The dynamics of office spaces have transformed dramatically, particularly with the shift towards greater workplace flexibility in the wake of COVID-19. Post-pandemic renovations now prioritise the creation of interactive workspaces catering to evolving occupant needs and behavioural patterns.
In this article, we'll explore six crucial considerations for HVAC design in the newly renovated office landscape, ensuring systems are both adaptable and sustainable.
1. Consider Decarbonising Heating with Air Source Heat Pumps:
To enhance comfort, sustainability credentials, and marketability, it's vital to consider decarbonising heating systems. Explore the benefits of air source heat pumps (ASHPs), which not only improve indoor conditions but also contribute to energy savings. This aligns with the growing demand for eco-friendly properties in the post-pandemic real estate market.
2. Re-evaluating System Design Capacity for Adaptability:
Traditional CAV HVAC systems, often utilised in heavily occupied “cubicled” offices may not be the most suitable for the new needs of modern offices. Consider downsizing ductwork or choosing floor-mounted (displacement) units for efficient ventilation saving valuable space. With potentially lower post-COVID occupancy rates, striking a balance between controlling CO2 levels and maintaining indoor hygiene becomes crucial. This adaptable approach ensures cost-effectiveness and optimal space utilisation.
3. Embracing Demand Control:
Modern offices with occupancy that varies during the week, as a flexible return to the office becomes the norm, may make great energy savings by implementing demand-controlled ventilation (DCV) systems. Opt for terminal units that can efficiently handle the volume fluctuations, minimising energy usage while maintaining a comfortable indoor environment and preventing draughts in the occupied zone. Adjustable nozzle diffusers can further enhance this flexibility, responding to evolving office needs over time should desks, walls and partitions move around with tenants demands.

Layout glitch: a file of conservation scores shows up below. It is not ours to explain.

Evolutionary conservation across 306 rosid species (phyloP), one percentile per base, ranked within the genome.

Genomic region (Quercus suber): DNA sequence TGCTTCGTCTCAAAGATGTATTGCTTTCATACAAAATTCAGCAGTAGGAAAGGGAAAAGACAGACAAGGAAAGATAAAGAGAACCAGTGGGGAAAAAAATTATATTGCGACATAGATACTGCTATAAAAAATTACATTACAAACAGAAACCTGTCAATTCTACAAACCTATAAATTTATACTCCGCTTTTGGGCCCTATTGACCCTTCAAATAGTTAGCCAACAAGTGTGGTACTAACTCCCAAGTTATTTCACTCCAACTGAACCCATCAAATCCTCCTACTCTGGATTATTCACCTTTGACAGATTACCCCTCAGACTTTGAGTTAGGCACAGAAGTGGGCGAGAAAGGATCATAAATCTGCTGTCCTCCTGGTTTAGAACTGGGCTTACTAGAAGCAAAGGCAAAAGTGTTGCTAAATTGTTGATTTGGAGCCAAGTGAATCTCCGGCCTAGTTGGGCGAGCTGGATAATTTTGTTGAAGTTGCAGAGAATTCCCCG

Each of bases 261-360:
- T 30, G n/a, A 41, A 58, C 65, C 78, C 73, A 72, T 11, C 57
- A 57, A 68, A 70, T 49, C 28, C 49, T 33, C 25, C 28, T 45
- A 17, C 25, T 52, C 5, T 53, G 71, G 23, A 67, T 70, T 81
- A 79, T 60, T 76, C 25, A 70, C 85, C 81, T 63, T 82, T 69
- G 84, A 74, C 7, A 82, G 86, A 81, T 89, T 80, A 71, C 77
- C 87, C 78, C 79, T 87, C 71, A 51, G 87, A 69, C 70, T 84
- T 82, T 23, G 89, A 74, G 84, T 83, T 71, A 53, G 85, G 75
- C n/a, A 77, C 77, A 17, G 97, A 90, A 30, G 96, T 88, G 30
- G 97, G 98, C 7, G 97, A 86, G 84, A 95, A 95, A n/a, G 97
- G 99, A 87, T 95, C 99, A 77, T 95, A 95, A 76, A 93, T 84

4. Implementing Environmental Monitoring:
Effective climate control goes beyond just occupancy considerations. Consider regulating indoor climate based on factors such as power requirements, presence, CO2 levels, volatile organic compounds (VOCs), and even particulate matter (PM2.5). A well-designed demand management system should easily adapt to the ever-changing needs and behaviours of future occupants, ensuring continuous comfort and energy efficiency.
5. Choosing a Customisable System Solution:
Ventilation systems will likely undergo reconfiguration throughout their lifespan. Opt for a sustainable system that allows customisation, both in hardware and software. A demand-driven system facilitates quick and easy adjustments, enabling your building to evolve without disruptive and costly refurbishments. Consider this adaptability as an integral part of your HVAC design strategy.
6. Balancing Airborne and Waterborne Ventilation:
Carefully consider whether air or waterborne ventilation is more suitable for your space. While air-based solutions like grilles and diffusers suit areas with high air volume requirements, chilled beams using water for temperature control can be more energy-efficient. A mixed approach, such as using chilled beams in main office areas and diffusers in meeting rooms, allows you to tailor the solution to specific space demands.
Designing a sustainable HVAC system for modern offices requires a forward-thinking approach. By incorporating these six key considerations – from decarbonising heating to embracing flexibility in design and demand control – HVAC designers can ensure their systems not only meet current needs but also seamlessly adapt to the challenges of tomorrow.